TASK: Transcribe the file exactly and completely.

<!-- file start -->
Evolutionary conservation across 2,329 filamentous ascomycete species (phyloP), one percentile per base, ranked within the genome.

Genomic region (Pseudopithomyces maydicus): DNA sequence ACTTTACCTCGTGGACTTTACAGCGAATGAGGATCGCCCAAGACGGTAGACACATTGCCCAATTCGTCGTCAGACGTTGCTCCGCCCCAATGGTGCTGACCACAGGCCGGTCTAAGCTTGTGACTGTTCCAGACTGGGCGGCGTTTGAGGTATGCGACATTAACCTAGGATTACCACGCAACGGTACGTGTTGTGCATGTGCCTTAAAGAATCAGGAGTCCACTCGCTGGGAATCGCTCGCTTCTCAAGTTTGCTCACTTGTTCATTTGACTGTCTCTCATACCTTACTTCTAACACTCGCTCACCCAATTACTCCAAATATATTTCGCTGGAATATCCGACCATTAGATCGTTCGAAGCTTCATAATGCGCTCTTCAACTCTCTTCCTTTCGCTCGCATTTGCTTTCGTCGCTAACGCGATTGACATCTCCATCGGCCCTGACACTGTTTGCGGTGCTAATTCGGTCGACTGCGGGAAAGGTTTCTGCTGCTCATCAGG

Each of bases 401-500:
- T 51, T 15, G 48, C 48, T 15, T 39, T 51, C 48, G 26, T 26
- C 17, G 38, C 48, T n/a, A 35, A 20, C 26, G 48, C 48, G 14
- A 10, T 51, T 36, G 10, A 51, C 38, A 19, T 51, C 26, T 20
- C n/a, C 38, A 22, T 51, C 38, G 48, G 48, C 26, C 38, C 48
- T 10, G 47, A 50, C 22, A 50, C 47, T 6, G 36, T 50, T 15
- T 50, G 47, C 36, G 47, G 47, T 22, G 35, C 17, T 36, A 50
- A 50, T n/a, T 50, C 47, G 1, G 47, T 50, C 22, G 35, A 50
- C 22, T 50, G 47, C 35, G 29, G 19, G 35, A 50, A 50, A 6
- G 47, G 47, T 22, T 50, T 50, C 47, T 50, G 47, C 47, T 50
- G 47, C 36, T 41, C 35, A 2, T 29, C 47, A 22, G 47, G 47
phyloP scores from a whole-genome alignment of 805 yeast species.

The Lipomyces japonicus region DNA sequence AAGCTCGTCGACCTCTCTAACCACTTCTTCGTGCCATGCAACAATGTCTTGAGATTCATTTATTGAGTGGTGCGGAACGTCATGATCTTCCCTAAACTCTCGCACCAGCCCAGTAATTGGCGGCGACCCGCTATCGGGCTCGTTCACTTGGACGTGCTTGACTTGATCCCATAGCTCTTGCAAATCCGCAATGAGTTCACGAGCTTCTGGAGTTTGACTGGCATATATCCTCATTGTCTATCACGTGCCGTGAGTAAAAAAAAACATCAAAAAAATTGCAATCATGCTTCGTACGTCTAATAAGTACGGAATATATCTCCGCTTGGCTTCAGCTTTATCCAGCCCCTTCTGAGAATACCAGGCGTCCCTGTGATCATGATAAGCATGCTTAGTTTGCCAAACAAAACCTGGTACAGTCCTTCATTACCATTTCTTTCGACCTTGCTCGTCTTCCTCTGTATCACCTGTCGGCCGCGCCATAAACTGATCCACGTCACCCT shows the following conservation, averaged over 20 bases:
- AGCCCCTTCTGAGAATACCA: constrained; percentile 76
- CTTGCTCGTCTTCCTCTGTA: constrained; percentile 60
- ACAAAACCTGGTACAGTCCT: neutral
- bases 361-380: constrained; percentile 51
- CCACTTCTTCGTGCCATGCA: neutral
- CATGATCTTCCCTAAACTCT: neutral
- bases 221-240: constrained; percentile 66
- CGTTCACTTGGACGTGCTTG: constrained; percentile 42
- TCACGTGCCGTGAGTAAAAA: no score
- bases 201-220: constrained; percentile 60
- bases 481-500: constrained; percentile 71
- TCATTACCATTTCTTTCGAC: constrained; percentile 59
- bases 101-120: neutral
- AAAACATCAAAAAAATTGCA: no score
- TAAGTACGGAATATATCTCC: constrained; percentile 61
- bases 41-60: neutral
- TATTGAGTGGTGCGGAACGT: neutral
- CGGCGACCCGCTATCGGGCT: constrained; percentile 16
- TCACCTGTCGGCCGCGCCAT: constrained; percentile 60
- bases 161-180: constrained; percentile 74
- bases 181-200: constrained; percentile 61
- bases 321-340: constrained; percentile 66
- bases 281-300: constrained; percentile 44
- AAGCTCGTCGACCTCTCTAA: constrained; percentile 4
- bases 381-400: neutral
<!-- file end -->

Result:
Evolutionary conservation across 2,329 filamentous ascomycete species (phyloP), one percentile per base, ranked within the genome.

Genomic region (Pseudopithomyces maydicus): DNA sequence ACTTTACCTCGTGGACTTTACAGCGAATGAGGATCGCCCAAGACGGTAGACACATTGCCCAATTCGTCGTCAGACGTTGCTCCGCCCCAATGGTGCTGACCACAGGCCGGTCTAAGCTTGTGACTGTTCCAGACTGGGCGGCGTTTGAGGTATGCGACATTAACCTAGGATTACCACGCAACGGTACGTGTTGTGCATGTGCCTTAAAGAATCAGGAGTCCACTCGCTGGGAATCGCTCGCTTCTCAAGTTTGCTCACTTGTTCATTTGACTGTCTCTCATACCTTACTTCTAACACTCGCTCACCCAATTACTCCAAATATATTTCGCTGGAATATCCGACCATTAGATCGTTCGAAGCTTCATAATGCGCTCTTCAACTCTCTTCCTTTCGCTCGCATTTGCTTTCGTCGCTAACGCGATTGACATCTCCATCGGCCCTGACACTGTTTGCGGTGCTAATTCGGTCGACTGCGGGAAAGGTTTCTGCTGCTCATCAGG

Each of bases 401-500:
- T 51, T 15, G 48, C 48, T 15, T 39, T 51, C 48, G 26, T 26
- C 17, G 38, C 48, T n/a, A 35, A 20, C 26, G 48, C 48, G 14
- A 10, T 51, T 36, G 10, A 51, C 38, A 19, T 51, C 26, T 20
- C n/a, C 38, A 22, T 51, C 38, G 48, G 48, C 26, C 38, C 48
- T 10, G 47, A 50, C 22, A 50, C 47, T 6, G 36, T 50, T 15
- T 50, G 47, C 36, G 47, G 47, T 22, G 35, C 17, T 36, A 50
- A 50, T n/a, T 50, C 47, G 1, G 47, T 50, C 22, G 35, A 50
- C 22, T 50, G 47, C 35, G 29, G 19, G 35, A 50, A 50, A 6
- G 47, G 47, T 22, T 50, T 50, C 47, T 50, G 47, C 47, T 50
- G 47, C 36, T 41, C 35, A 2, T 29, C 47, A 22, G 47, G 47
phyloP scores from a whole-genome alignment of 805 yeast species.

The Lipomyces japonicus region DNA sequence AAGCTCGTCGACCTCTCTAACCACTTCTTCGTGCCATGCAACAATGTCTTGAGATTCATTTATTGAGTGGTGCGGAACGTCATGATCTTCCCTAAACTCTCGCACCAGCCCAGTAATTGGCGGCGACCCGCTATCGGGCTCGTTCACTTGGACGTGCTTGACTTGATCCCATAGCTCTTGCAAATCCGCAATGAGTTCACGAGCTTCTGGAGTTTGACTGGCATATATCCTCATTGTCTATCACGTGCCGTGAGTAAAAAAAAACATCAAAAAAATTGCAATCATGCTTCGTACGTCTAATAAGTACGGAATATATCTCCGCTTGGCTTCAGCTTTATCCAGCCCCTTCTGAGAATACCAGGCGTCCCTGTGATCATGATAAGCATGCTTAGTTTGCCAAACAAAACCTGGTACAGTCCTTCATTACCATTTCTTTCGACCTTGCTCGTCTTCCTCTGTATCACCTGTCGGCCGCGCCATAAACTGATCCACGTCACCCT shows the following conservation, averaged over 20 bases:
- AGCCCCTTCTGAGAATACCA: constrained; percentile 76
- CTTGCTCGTCTTCCTCTGTA: constrained; percentile 60
- ACAAAACCTGGTACAGTCCT: neutral
- bases 361-380: constrained; percentile 51
- CCACTTCTTCGTGCCATGCA: neutral
- CATGATCTTCCCTAAACTCT: neutral
- bases 221-240: constrained; percentile 66
- CGTTCACTTGGACGTGCTTG: constrained; percentile 42
- TCACGTGCCGTGAGTAAAAA: no score
- bases 201-220: constrained; percentile 60
- bases 481-500: constrained; percentile 71
- TCATTACCATTTCTTTCGAC: constrained; percentile 59
- bases 101-120: neutral
- AAAACATCAAAAAAATTGCA: no score
- TAAGTACGGAATATATCTCC: constrained; percentile 61
- bases 41-60: neutral
- TATTGAGTGGTGCGGAACGT: neutral
- CGGCGACCCGCTATCGGGCT: constrained; percentile 16
- TCACCTGTCGGCCGCGCCAT: constrained; percentile 60
- bases 161-180: constrained; percentile 74
- bases 181-200: constrained; percentile 61
- bases 321-340: constrained; percentile 66
- bases 281-300: constrained; percentile 44
- AAGCTCGTCGACCTCTCTAA: constrained; percentile 4
- bases 381-400: neutral